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Social media influencers are a strong community. According to Statista, 78% are under 34 years old, 34% under 24 years. Social media will continue to provide a massive platform for today's youth to build their influencer foundations, and access is near universal and costs little more than a smartphone, Wi-Fi connection, and creativity.
With positive economic growth, these emerging entrepreneurs are now mainstream entertainers and ingrained in both B2C and B2B corporate advertising strategies. Despite the soaring popularity of influencers with consumers and brands, what was once considered organic marketing is raising the eyebrows of collective consumers for authenticity: A recent international study found that only 4% of people believe that Information is shared by influencers in social networks media is true, and the rate of successful “influencing” has also decreased.
Even so, the number of people we identify as influencers continues to skyrocket – undoubtedly a by-product of the worldwide stay-at-home orders that have accelerated and popularized the generation and consumption of influencer content. The term "influencer" was previously used to refer to those with large social supporters and consumer product advertising contracts, and has expanded to include political leaders, executives, social justice advocates, dancers, poets, esports competitors, and many others to represent a platform. “Authenticity” is an important part of the brands of these entrepreneurs, but the tendency to group them all under the umbrella term “influencer” leads to a loss of public trust.
So it is time to rethink our colloquial language and rename the term "influencer" to a more representative title: Social media leader and entrepreneur.
Here are four ways society can make this cultural shift happen:
1. Redefine the term "influencer"
Start by phasing out the term in favor of stronger language that recognizes the entrepreneurial leadership of these content creators and proponents. To influence means to influence the character, development or behavior of someone or something. While you can exert influence without actively intending to do so, the term is often used as a synonym for "manipulate", which is likely to add to, or even denote, the recent loss of confidence.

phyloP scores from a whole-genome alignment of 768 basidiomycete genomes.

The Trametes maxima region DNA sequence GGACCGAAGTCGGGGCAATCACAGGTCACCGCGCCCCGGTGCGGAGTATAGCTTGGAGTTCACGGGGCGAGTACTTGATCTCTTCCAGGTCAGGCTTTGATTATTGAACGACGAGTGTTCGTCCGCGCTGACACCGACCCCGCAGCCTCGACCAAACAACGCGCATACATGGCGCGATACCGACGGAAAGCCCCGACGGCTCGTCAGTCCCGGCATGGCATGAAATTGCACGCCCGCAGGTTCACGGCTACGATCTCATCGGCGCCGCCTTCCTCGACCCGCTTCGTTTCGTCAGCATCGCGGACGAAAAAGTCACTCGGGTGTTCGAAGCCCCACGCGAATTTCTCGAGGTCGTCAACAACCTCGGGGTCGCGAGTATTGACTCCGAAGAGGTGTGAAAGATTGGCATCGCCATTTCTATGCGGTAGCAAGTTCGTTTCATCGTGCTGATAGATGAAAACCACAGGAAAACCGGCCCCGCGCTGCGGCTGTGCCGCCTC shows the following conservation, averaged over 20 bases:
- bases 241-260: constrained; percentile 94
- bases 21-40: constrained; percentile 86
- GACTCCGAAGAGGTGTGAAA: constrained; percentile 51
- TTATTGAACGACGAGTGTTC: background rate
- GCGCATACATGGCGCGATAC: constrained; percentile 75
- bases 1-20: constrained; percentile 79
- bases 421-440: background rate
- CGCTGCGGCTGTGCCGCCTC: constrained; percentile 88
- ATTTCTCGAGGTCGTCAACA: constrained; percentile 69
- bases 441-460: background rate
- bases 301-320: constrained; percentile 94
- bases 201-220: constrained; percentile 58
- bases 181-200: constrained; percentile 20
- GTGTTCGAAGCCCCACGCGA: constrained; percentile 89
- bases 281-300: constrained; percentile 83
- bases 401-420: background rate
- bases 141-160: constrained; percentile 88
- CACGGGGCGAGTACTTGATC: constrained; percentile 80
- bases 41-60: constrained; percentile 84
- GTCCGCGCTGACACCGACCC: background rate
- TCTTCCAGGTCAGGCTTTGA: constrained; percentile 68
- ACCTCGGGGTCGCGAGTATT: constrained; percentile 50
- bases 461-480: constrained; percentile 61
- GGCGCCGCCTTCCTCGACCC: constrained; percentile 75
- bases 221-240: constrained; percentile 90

These influencers can become famous in different ways, from hectic to coincidence. Regardless of how they get there, once they hit this mainstream level they will become social media executives and entrepreneurs, and it is time to recognize them as such.
Related: Does It Mean Something To Be An Influencer?
2. Develop more academic curricula for social media and digital businesses
It may be hard to believe, but there was a time when the internet was considered a dying fad. According to Statista, e-commerce retail sales are now $ 469 billion in the US alone and is expected to grow to $ 563 billion by 2025.
Nevertheless, there is still little structured education via social media in today's education system. Sure, there are plenty of marketing courses, entrepreneurship degrees, and digital bootcamps out there that talk about the power of social media as a tool – but are they exploring social media as a business itself, driven at the individual and corporate level? Today's youth use digital media as their main means of communication. We need to better enable them to understand their economic approach.
3. Democratize support services
As mentioned earlier, the vast majority of social media users are under 34 years of age and cover different levels of income and education. According to Influencer Marketing Hub, 69.4% of influencers chose influencers for revenue, but budding social media executives and entrepreneurs don't have the same infrastructure to turn successful digital businesses into broader endeavors, should they so wish do this.
It is time to empower our aspiring social media entrepreneurs by providing support services and resources (legal and advice) to help them start their own socially owned businesses and convert their platforms into meaningful income that can be used as a stepping stone for economic mobility and careers. It also includes social applications and tools to better serve executives and entrepreneurs on social media by providing them with a structure to build, manage, and maintain their personal businesses and brands (which is certainly going on).
Related: 5 Tips for Building a Strong Influencer
4. Expand the scope from support to partnership
For the above to work, brands need to meet influencers halfway. The time has come for companies across a range of industries to see influencers as more than just a means of promoting. Social media entrepreneurs have already proven that they are more than the sum of their followers by sharing truly valuable and engaging social, political and cultural content.
Rather than viewing the relationship with an influencer as just another marketing channel and contract, brands have the option to connect with social media executives and entrepreneurs as real partners, just as they would with a group company or even a traditional celebrity Speakers would do.
As the size of the influencer market continues to grow, trust in the term does not grow. The time has come to draw attention to the mislabeling of a huge – and growing – part of our economy. We have the ability to validate social channels as a respected, resourceful, and proven path to success. It's up to the social media companies that provide the platforms, the brands that provide the recommendations, and the educational institutions that provide the knowledge to push the boundaries of their own definitions and continue to innovate, and the long-term social and acknowledge financial benefits of doing so.
Related: How to Spot a Fake Influencer